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Effects of Food Availability and Fish Predation on a Zooplankton Community

Michael J. Vanni
Ecological Monographs
Vol. 57, No. 1 (Mar., 1987), pp. 61-88
Published by: Wiley
DOI: 10.2307/1942639
Stable URL: http://www.jstor.org/stable/1942639
Page Count: 28
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Effects of Food Availability and Fish Predation on a Zooplankton Community
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Abstract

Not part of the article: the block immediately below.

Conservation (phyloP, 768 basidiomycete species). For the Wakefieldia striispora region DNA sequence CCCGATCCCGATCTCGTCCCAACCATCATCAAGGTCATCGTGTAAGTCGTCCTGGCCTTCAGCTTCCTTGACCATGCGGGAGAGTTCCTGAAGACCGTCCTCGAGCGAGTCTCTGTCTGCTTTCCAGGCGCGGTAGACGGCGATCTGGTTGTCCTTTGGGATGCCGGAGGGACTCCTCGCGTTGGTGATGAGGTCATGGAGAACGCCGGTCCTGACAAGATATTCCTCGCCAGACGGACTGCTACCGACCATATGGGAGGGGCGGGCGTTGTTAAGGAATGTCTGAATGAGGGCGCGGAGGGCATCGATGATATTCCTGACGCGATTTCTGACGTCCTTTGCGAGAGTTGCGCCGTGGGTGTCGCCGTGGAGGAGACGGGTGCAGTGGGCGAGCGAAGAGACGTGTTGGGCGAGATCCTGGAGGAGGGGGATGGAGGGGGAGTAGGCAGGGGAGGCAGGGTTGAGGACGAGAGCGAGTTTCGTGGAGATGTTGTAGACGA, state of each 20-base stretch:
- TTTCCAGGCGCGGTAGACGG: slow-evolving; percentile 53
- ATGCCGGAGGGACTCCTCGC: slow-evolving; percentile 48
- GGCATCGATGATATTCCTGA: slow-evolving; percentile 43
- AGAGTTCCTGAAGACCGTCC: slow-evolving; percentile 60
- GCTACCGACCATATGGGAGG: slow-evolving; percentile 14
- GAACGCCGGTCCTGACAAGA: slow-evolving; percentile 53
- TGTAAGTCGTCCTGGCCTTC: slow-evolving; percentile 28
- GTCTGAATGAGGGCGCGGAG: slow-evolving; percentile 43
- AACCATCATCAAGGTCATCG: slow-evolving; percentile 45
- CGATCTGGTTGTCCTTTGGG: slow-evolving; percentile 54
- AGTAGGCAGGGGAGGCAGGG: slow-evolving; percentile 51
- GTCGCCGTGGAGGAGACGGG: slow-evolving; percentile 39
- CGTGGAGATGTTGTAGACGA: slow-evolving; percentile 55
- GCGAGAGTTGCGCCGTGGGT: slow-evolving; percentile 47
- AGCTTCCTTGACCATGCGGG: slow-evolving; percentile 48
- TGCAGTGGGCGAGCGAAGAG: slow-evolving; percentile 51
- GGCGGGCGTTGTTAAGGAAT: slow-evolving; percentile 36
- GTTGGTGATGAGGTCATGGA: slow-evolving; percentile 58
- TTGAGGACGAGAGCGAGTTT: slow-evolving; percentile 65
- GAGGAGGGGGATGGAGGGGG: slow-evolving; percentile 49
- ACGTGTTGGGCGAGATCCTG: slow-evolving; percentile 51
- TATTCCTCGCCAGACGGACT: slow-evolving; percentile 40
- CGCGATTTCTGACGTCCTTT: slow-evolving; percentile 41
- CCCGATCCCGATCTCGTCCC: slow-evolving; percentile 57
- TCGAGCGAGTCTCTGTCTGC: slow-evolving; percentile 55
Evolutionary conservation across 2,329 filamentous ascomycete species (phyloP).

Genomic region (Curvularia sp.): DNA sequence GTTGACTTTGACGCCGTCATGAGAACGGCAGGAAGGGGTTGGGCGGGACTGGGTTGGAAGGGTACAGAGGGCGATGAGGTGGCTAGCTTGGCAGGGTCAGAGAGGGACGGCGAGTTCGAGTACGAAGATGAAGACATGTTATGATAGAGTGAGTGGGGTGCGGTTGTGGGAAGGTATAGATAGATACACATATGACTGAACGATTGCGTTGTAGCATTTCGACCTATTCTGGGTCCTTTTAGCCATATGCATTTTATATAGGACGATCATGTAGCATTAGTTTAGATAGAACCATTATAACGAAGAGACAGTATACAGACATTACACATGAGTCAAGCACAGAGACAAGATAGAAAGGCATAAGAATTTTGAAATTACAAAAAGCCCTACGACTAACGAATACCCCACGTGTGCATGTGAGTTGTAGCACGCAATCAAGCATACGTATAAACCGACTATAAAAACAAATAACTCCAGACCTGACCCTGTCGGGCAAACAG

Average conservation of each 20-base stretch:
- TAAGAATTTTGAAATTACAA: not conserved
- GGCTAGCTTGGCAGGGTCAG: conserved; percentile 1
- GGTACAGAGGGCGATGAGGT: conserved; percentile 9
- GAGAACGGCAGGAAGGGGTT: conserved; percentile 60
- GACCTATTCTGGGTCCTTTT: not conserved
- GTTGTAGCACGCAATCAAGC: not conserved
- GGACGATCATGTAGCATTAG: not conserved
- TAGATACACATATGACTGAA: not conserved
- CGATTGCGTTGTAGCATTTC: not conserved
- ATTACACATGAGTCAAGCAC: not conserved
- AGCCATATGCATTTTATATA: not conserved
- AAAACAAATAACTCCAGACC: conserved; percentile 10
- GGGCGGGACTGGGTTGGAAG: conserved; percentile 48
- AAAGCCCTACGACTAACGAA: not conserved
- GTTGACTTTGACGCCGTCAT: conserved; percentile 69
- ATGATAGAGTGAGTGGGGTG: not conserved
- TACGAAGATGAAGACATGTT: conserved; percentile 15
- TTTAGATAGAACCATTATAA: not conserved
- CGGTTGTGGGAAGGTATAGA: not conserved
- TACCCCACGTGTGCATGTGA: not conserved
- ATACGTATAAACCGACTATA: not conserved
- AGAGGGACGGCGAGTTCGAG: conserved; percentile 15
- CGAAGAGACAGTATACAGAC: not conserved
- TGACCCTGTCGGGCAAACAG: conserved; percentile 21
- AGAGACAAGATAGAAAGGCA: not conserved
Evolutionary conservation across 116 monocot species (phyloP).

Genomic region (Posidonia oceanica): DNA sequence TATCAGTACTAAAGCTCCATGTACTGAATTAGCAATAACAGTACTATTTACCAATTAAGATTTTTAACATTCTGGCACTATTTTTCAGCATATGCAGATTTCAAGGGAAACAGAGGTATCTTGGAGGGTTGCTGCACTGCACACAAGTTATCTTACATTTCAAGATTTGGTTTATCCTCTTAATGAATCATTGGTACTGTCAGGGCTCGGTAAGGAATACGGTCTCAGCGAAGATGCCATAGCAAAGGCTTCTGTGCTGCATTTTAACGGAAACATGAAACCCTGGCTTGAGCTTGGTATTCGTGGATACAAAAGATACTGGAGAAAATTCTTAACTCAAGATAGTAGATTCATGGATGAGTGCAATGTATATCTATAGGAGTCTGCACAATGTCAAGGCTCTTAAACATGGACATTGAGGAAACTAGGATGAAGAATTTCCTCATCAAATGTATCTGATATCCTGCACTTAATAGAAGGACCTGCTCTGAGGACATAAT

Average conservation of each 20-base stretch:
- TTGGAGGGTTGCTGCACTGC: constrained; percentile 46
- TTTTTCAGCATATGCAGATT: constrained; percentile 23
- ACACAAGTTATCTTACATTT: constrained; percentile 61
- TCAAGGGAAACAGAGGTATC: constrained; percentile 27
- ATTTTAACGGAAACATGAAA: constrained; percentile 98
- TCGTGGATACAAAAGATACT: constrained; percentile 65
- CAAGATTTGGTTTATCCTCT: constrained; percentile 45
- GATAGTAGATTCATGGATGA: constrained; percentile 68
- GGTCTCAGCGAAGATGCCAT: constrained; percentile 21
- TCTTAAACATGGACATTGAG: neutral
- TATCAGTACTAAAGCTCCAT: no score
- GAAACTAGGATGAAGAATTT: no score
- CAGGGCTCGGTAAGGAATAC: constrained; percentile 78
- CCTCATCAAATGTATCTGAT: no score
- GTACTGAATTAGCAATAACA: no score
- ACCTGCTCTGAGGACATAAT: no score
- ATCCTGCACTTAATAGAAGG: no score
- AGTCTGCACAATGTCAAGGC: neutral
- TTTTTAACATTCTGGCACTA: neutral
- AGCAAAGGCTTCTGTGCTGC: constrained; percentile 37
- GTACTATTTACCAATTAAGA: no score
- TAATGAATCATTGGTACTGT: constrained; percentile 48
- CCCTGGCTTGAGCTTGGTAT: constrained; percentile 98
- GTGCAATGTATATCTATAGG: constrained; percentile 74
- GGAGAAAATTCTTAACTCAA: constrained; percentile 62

The effects of fish predation and food availability on population densities and demography of zooplankton were investigated in Dynamite Lake, Illinois, USA, a lake with a high density of size-selective planktivorous fish and low food levels. Fish predators (bluegill sunfish) and food levels (phytoplankton) were manipulated in replicated, factorial-design field experiments during two summers (1980 and 1981). Overall, population densities of zooplankton were affected much more by manipulations of food availability than by manipulations of fish predation. The cladocerans Bosmina longirostris, Ceriodaphnia lacustris, and Diaphanosoma birgei were greatly increased in density by elevated phytoplankton levels in both years, in the presence and absence of fish. Demographic analysis in 1981 revealed that increased densities in response to elevated food levels resulted from both an increase in birth rates (Bosmina, Diaphanosoma) and a decrease in mortality rates (Ceriodaphnia, Diaphanosoma). The rotifers Lecane and Monostyla also increased dramatically in response to elevated phytoplankton densities. Copepods were less responsive to manipulations of food levels, but several taxa exhibited increases in density in response to increased phytoplankton abundance. Few species were reduced in density by fish predation. Ceriodaphnia density was reduced by fish more than any other species in the entire community, and the density of even this species was much more affected by food availability. In terms of percent change relative to controls, increased food availability had much more of an effect than fish predation on the density of most zooplankton species and on total zooplankton abundance. Fish predation had several effects on the size structure and life history traits of the cladocerans. All three species attained larger sizes when fish were excluded than when fish were present. Cladoceran individuals also initiated reproduction at a smaller size and produced smaller offspring in the presence of fish. The reductions in mean body size, size at maturity, and offspring size in the presence of fish were most pronounced in Diaphanosoma and Ceriodaphnia, the two largest species. Smaller body size and size at maturity apparently allow the cladocerans to reproduce before reaching a size at which they become vulnerable to size-selective fish predators. Larger size at first reproduction and larger offspring size in the absence of fish may be a response to invertebrate predators, which assume more importance in the absence of fish and prey most heavily on smaller size classes. Flexibility in these life-history traits allows the cladocerans to withstand what appears to be intense size-selective predation by planktivorous fish.

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